Christy, who had never made a field goal in his four-year college career, convinced Edwards to let him try the game-winning kick. He had already scored the Wolfpack’s other points on the day with four rushing touchdowns and a pair of point-after-touchdown kicks. But he had also missed two PATs. Christy had taken over as placekicker for captain Dick Hunter, his backfield running mate who had missed his last seven extra points.
Christy’s low line drive sailed through the air for nearly six seconds before going through the uprights, clinching NC State’s first conference title since 1927. It was the only field goal the team made all season.
HOME SWEET HOME
With Saturday’s win over South Alabama, the Wolfpack has now posted a 12-2 record at home over the past two-plus seasons. In 2010 and again in 2011, State dropped just one home game - both to a visiting ranked team. State defeated No. 7 Clemson in Carter-Finley in 2011.
The road has been a little bit tougher, as the victory over UConn on September 8 was the Pack’s first over a non-conference BCS school on the road since an overtime victory at Texas Tech in 2002.
THE WORD ON THIRD
In the last two games - victories over Connecticut and South Alabama, third downs have not been a pleasant place for the Pack’s opposition to be. In the last two games combined, a staunch Wolfpack defense has held the opponents to a 2-23 mark on third down conversions and an 0-3 mark on fourth down attempts.
Mike Archer’s defensive unit held South Alabama without a third or fourth down conversion on the game as the Jaguars finished 0-for-11 on third down and 0-for-1 on fourth. The last time NC State had held a team without a third down conversion came in 1992, when the Pack forced Virginia Tech to an 0-for-12 mark, a span of 228 games.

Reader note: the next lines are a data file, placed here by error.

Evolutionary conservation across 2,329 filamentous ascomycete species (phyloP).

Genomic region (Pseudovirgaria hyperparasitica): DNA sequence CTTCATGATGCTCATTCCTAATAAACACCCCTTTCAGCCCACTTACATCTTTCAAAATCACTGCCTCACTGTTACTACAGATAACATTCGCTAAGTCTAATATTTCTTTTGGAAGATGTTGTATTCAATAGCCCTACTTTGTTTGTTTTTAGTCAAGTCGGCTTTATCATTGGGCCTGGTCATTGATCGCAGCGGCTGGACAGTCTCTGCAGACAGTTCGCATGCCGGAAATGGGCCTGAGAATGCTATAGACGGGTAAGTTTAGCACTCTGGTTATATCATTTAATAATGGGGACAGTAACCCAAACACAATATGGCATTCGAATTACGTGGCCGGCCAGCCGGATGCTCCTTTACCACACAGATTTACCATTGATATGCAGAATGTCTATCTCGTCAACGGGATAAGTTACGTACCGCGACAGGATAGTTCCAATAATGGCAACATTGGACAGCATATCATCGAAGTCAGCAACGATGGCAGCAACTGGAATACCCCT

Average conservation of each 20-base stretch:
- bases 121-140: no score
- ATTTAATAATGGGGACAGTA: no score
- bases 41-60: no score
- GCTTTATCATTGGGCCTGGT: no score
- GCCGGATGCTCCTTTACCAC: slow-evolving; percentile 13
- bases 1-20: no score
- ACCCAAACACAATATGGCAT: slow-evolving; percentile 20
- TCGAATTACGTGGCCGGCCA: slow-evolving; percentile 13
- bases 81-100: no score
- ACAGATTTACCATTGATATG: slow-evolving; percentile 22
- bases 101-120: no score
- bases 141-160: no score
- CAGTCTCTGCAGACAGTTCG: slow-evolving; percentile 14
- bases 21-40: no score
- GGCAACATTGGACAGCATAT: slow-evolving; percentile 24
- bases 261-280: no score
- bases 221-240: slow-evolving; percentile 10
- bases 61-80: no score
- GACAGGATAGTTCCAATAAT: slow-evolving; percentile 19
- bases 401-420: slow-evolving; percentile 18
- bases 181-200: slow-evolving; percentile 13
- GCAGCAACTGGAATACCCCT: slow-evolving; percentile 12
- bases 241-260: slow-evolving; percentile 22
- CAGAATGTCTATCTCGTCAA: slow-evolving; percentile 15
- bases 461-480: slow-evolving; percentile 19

AMERSON AT IT AGAIN
The 15th interception of Wolfpack junior cornerback David Amerson’s career showed why they call it a theft. The returning All-American and Tatum Award winner actually ripped the ball out of the receiver’s hand.
Amerson now ranks second in NC State history in career interceptions and is tied for 14th in ACC history. He set the State and ACC single-season marks in 2011 with the second-best mark in FBS history - 13.
In 2011, Amerson was one of three finalists for the Thorpe Award, was a first-team Walter Camp All-American. He broke the record that had been set just a few years before he was born: Art Rooney (of the Pittsburgh Steeler Rooneys) held the record with eight in 1937 and again in 1938!
He returned two picks for scores, also a BCS best, and led the national ranks in INT return yards with 205.
WIDE RECEIVERS OLD, INEXPERIENCED
The wide receiver spot was an area of concern heading into the 2012 campaign, as both starters from last season and another senior graduated. In the first three games of 2012, quarterback Mike Glennon has thrown the ball to 12 different players: receivers, halfbacks, fullbacks and tight ends. Five different wide receivers have caught passes.